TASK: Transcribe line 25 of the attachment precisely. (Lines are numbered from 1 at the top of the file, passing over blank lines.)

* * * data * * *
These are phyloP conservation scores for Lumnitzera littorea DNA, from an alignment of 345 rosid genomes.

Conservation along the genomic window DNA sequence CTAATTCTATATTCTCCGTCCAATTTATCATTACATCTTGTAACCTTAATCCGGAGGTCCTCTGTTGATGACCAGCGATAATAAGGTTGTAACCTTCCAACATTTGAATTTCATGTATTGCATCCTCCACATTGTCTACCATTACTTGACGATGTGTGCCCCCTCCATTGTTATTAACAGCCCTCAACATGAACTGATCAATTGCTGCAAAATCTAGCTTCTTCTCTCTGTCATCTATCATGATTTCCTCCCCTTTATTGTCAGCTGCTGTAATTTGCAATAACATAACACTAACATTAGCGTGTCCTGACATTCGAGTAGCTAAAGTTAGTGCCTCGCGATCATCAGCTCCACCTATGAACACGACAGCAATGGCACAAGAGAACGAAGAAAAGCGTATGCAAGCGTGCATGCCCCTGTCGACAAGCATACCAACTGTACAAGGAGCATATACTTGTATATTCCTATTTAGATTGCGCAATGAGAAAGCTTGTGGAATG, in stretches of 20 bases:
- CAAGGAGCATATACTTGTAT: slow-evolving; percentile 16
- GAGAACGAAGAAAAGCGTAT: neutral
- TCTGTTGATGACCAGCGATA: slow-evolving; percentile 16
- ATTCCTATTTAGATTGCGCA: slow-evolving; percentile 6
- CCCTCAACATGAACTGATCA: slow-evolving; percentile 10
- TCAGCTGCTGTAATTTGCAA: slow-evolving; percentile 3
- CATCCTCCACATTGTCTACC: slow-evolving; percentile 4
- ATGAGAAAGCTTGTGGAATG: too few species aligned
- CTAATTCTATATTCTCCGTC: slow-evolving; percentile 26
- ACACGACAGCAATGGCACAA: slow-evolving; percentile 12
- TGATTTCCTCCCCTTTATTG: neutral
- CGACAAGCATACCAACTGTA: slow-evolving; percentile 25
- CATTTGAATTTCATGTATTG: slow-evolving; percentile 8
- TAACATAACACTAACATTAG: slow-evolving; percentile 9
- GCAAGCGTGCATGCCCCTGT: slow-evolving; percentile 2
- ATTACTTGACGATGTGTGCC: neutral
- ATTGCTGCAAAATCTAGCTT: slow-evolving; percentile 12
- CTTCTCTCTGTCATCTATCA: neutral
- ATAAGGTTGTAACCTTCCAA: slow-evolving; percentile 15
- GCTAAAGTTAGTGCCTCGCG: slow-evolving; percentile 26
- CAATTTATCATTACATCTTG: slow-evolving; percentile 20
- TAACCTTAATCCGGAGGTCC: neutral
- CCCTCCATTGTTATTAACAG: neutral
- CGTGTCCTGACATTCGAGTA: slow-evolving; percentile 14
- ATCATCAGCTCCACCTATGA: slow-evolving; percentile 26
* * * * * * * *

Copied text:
- CCCTCCATTGTTATTAACAG: neutral